• Did the study ask the right questions?
  • Is this a question of “Garbage In – Garbage Out?
  • Reducing Heart Disease Risk. What you need to know.

All these topics are covered in much more detail (with references) in my book “Slaying The Supplement Myths”, which will be published this fall.

 

How Was This Study Done?

supplements for cardiovascular healthThis study (D.J.A. Jenkins et al, Journal of the American College Of Cardiology, 71: 2540-2584, 2018 ) was a meta-analysis. Simply put, that means the authors combined the results of many previous studies into a single database to increase the statistical power of their conclusions. This study included 127 randomized control trials published between 2012 and December 2017. These were all studies that included supplementation and looked at cardiovascular end points, cancer end points or overall mortality.

Before looking at the results, it is instructive to look at the strengths and weaknesses of the study. Rather than giving you my interpretation, let me summarize what the authors said about strengths and weaknesses of their own study.

The strengths are obvious. Randomized control trials are considered the gold standard of evidence-based medicine, but they have their weaknesses. Here is what the authors said about the limitations of their study:

  • “Randomized control trials are of shorter duration, whereas longer duration studies might be required to fully capture chronic disease risk.”
  • “Dose-response data were not usually available [from the randomized control studies included in their analysis]. However, larger studies would allow the effect of dose to be assessed.”

There are some other limitations of this study, which I will point out below.

Is This Fake News?

supplements for cardiovascular health fake newsWhen I talk about “fake news” I am referring to the headlines, not to the study behind the headlines. The headlines were definitive: “Vitamin and Mineral Supplements Don’t Lower Heart Disease Risk.” However, when you read the study the reality is quite different:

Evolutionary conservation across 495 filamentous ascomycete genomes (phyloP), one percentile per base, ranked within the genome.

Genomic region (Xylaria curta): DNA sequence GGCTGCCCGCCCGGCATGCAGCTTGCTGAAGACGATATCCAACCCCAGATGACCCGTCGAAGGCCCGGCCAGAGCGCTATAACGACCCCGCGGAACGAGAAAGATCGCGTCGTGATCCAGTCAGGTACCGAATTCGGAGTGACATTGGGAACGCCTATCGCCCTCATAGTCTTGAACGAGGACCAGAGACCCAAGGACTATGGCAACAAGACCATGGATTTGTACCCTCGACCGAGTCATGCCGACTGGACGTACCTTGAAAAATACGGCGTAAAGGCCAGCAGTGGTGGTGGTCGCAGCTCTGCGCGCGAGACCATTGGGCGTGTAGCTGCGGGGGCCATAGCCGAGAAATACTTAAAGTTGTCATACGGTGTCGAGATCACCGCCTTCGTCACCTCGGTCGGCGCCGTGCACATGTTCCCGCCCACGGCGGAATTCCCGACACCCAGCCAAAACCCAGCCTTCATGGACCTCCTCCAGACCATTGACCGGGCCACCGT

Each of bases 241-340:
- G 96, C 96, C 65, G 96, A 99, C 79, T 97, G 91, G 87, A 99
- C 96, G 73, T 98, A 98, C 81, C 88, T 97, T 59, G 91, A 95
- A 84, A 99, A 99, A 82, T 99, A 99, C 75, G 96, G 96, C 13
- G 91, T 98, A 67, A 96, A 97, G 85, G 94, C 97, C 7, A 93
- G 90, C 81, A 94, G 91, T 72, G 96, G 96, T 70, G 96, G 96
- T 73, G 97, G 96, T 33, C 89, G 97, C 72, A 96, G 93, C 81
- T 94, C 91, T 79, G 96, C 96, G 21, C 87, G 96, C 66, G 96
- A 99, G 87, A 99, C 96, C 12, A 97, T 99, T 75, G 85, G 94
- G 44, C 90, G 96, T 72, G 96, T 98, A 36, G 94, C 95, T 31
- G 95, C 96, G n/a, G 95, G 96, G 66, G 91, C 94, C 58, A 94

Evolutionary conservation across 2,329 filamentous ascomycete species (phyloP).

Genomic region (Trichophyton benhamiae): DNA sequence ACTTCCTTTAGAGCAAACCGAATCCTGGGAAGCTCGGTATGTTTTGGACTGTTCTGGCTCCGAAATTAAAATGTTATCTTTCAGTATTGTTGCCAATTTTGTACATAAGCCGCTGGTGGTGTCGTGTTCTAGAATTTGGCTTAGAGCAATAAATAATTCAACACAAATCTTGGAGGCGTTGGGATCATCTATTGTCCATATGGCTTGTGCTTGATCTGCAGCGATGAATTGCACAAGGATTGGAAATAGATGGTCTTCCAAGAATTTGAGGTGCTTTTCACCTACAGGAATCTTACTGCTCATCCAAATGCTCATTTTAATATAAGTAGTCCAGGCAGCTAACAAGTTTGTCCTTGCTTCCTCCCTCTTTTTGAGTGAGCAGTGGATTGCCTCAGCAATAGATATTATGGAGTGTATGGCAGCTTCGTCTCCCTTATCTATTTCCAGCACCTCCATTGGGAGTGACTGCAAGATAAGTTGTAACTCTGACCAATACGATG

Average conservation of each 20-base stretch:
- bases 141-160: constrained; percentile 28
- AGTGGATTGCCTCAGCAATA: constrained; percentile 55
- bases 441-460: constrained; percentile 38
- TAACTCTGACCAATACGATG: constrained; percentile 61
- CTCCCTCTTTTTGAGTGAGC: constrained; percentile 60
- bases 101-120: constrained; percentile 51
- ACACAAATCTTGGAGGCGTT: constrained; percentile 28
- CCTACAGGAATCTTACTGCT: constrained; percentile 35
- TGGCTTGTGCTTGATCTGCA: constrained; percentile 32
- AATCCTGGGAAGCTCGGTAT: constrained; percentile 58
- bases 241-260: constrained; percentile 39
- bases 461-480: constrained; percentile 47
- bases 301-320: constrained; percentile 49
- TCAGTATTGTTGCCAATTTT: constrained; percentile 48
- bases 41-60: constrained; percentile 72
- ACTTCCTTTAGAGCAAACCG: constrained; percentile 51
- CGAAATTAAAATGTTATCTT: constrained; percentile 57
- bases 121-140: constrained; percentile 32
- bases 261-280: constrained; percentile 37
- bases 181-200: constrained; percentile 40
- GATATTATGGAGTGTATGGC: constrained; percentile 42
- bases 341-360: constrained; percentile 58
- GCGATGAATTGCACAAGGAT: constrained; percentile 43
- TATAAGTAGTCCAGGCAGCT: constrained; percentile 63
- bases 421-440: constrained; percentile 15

• In contrast to the negative headlines, the study reported:
    • Folic acid supplementation decreased stroke risk by 20% and overall heart disease risk by 17%.
    • B complex supplements containing folic acid, B6, and B12 decreased stroke risk by 10%.
    • That’s a big deal, but somehow the headlines forgot to mention it.
  • The supplements that had no significant effect on heart disease risk (multivitamins, vitamin D, calcium, and vitamin C) were ones that would not be expected to lower heart disease risk. There was little evidence from previous studies of decreased risk. Furthermore, there is no plausible mechanism for supposing they might decrease heart disease risk.
  • The study did not include vitamin E or omega-3 supplements, which are the ones most likely to prove effective in decreasing heart disease risk when the studies are done properly (see below).

Did The Study Ask The Right Question?

Most of the studies included in this meta-analysis were asking whether a supplement decreased heart disease risk or mortality for everyone. Simply put, the studies started with a group of generally healthy Americans and asked whether supplementation had a significant effect on disease risk for everyone in that population.

That is the wrong question. We should not expect supplementation to benefit everyone equally. Instead, we should be asking who is most likely to benefit from supplementation and design our clinical studies to test whether those people benefit from supplementation.

supplements for cardiovascular health diagramI have created the graphic on the right as a guide to help answer the question of “Who is most likely to benefit from supplementation?”. Let me summarize each of the points using folic acid as the example.

 

Poor Diet: It only makes sense that those people who are deficient in folate from foods are the most likely to benefit from folic acid supplementation. Think about it for a minute. Would you really expect people who are already getting plenty of folate from their diet to obtain additional benefits from folic acid supplementation?

The NIH estimates that around 20% of US women of childbearing age are deficient in folic acid. For other segments of our population, dietary folate insufficiency ranges from 5-10%. Yet, most studies of folic acid supplementation lump everyone together – even though 80-95% of the US population is already getting enough folate through foods, food fortification, and supplementation. It is no wonder most studies fail to find a beneficial effect of folic acid supplementation.